After you walk away from a last good-bye, the terrain of everyday life is suddenly overlaid with the haunted geography of an entire relationship. Every space is layered with the fine sediment of recollection. Any time you trip and reach out for balance, your hand might accidentally slip “down // into time” and dredge up something beautiful or awful from those years or months or weeks past.

Aftersun (Kate Raphael, The Overshare, 2022)

I love this Substack newsletter by Berkeley journalism student Kate Raphael, which reflects on the uncanny experience of being in your childhood bedroom, brushing up against the many past versions of yourself. Like Ernaux, Raphael’s access to the past is more complicated, more difficult to reach — until it’s not. She writes “I keep my distance from my younger self; I return home with my guard up,” but after sliding back into her past self, Raphael leans in. She rereads her childhood journals alongside watching the film Aftersun, which is set mostly within a child’s perspective and highlights a fragmented memory. Both the film and Raphael’s experiences foreground what returning to the past can give us, what meanings we can find there.

When I slip back into myself as a kid, when I snap at my parents or fall into an old pattern, I often think I am reverting to someone worse. I expect to react better and understand more now that I’m older, and I find that much of the time, I do not. In so many ways, I am still my younger self—a girl who surprises me by how much she understood, how deeply she felt things, while my current self surprises me by how much she still doesn’t understand.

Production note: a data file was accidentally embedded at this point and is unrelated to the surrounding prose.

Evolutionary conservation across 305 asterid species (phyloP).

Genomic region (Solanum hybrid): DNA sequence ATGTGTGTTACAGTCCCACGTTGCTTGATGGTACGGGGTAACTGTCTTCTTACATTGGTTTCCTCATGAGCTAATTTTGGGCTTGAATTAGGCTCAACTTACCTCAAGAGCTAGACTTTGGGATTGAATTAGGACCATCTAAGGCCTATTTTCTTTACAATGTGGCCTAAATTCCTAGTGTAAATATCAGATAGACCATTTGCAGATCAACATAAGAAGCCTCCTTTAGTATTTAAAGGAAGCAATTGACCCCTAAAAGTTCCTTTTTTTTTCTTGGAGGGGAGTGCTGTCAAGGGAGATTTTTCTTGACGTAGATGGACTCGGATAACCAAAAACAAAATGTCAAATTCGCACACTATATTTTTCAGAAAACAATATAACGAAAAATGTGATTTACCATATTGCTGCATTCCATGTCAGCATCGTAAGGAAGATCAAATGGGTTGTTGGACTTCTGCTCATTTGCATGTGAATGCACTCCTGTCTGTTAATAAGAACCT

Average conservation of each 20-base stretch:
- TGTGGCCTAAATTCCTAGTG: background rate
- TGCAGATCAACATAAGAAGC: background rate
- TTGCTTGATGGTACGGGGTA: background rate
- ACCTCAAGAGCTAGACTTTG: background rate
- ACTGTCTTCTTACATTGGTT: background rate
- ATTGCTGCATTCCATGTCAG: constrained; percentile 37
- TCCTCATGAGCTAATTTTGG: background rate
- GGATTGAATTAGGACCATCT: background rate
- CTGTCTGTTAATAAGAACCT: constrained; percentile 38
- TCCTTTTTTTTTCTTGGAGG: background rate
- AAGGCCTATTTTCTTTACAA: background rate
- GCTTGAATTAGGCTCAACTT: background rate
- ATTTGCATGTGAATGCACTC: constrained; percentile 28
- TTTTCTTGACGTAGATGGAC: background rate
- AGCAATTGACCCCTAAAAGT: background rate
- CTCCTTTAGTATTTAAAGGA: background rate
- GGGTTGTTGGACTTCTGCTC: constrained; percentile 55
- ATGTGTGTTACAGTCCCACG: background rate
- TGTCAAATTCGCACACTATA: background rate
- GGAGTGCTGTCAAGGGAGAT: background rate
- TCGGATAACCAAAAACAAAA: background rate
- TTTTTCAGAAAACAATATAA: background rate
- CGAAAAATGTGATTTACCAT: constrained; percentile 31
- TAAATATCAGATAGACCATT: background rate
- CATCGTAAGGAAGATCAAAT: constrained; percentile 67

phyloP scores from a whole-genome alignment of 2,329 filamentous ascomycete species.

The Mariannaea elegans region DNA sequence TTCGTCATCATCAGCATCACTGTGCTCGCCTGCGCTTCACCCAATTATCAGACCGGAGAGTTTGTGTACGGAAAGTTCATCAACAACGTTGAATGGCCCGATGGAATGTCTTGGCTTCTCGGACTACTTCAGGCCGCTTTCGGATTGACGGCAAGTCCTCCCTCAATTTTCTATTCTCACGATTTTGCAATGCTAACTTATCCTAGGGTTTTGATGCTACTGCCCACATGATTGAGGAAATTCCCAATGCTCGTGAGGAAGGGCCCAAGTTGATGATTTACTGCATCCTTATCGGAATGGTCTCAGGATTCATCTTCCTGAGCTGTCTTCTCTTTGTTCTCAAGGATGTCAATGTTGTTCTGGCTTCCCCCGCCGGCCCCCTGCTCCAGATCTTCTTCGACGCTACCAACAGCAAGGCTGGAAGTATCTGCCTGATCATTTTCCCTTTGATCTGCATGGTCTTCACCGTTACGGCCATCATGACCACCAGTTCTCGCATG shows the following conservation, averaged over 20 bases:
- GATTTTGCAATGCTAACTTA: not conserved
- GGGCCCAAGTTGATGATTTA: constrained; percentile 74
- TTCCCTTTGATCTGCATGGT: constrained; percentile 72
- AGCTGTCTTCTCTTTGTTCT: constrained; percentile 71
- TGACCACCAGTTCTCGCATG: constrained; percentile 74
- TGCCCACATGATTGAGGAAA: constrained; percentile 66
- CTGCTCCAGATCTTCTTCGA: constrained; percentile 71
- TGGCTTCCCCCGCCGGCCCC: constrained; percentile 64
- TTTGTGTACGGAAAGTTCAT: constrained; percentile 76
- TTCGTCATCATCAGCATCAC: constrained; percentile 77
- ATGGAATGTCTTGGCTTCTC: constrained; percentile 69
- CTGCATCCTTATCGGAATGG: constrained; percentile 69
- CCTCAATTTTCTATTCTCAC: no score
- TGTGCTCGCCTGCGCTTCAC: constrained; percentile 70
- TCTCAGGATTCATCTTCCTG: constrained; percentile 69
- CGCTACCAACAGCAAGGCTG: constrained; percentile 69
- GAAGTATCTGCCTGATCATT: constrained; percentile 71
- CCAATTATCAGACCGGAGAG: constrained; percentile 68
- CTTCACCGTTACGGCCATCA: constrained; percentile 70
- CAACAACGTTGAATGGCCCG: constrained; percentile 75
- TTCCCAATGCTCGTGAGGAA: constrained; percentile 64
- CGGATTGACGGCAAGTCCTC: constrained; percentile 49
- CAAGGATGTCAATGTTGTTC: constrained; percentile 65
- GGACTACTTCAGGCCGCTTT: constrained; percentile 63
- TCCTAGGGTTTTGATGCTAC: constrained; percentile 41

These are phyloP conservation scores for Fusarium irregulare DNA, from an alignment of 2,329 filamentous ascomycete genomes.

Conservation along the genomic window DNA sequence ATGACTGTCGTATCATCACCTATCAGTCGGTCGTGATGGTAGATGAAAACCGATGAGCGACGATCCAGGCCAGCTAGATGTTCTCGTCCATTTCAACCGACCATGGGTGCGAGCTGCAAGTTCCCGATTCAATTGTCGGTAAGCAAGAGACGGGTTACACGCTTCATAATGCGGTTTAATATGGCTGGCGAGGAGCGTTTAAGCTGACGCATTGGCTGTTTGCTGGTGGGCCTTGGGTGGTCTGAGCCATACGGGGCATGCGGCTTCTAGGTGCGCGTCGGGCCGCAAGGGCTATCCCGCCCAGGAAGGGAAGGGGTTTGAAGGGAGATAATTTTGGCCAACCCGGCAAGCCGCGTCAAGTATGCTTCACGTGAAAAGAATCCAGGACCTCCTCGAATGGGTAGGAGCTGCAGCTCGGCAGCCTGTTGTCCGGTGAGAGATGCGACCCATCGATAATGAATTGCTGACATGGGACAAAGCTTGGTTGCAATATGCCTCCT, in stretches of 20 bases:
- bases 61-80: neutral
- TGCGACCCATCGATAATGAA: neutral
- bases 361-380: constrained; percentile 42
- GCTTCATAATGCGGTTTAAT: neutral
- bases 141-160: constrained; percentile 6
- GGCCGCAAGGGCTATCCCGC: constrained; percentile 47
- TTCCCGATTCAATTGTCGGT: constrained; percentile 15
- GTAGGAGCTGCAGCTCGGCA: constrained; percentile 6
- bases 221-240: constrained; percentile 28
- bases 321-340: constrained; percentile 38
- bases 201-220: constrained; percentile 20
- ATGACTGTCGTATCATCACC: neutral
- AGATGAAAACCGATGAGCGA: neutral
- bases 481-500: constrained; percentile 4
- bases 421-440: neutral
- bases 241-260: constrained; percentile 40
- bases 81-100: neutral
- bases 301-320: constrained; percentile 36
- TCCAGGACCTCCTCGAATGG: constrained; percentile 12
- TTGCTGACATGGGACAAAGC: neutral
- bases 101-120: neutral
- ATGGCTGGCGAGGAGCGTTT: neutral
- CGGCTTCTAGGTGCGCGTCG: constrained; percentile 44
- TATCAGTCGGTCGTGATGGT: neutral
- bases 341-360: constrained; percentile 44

Minor Resurrections (Elisa Gonzalez, The Point, 2022)

In this essay for The Point, Elisa Gonzalez reflects on the death of her brother alongside artwork depicting resurrections, meditating largely on the biblical story of Lazarus. She considers the difficulty of writing about the dead, the pull the story of resurrection has on us, and the way grief reorders a life. Her attention to the way mourning morphs time takes on a distinctly Ernaux-like quality, Gonzalez reflecting that “Time, I suspect, will never move as it did before, even after I step back into it.”

Being thrown out of time or immured in a fixed point within it is a way of dying with the one who has died, an unwilled and yet welcome journey that brings us nearer to being dead. My brother was shot in the chest three times, and every day I shape a gun out of my hand and press it three times to my chest. This ritual is a way of entering the event that I can never live, though I survive it: his dying, not mine. That I go on living while he does not still surprises me. Yet I now think the living hasn’t been continuous. If I have found any resurrection for sure, it’s mine, not my brother’s: as soon as I said, to another sister, “Stephen is dead,” it was as if I, like Barthes, were one dead—and then I came back to life, changed, like Lazarus always and probably until my final death glancing at that vast distracting orb beyond.


Bekah Waalkes is a writer and PhD candidate at Tufts University. Her work has appeared in Electric Literature, Cleveland Review of Books, Bon Appétit, and more.

Editor: Krista Stevens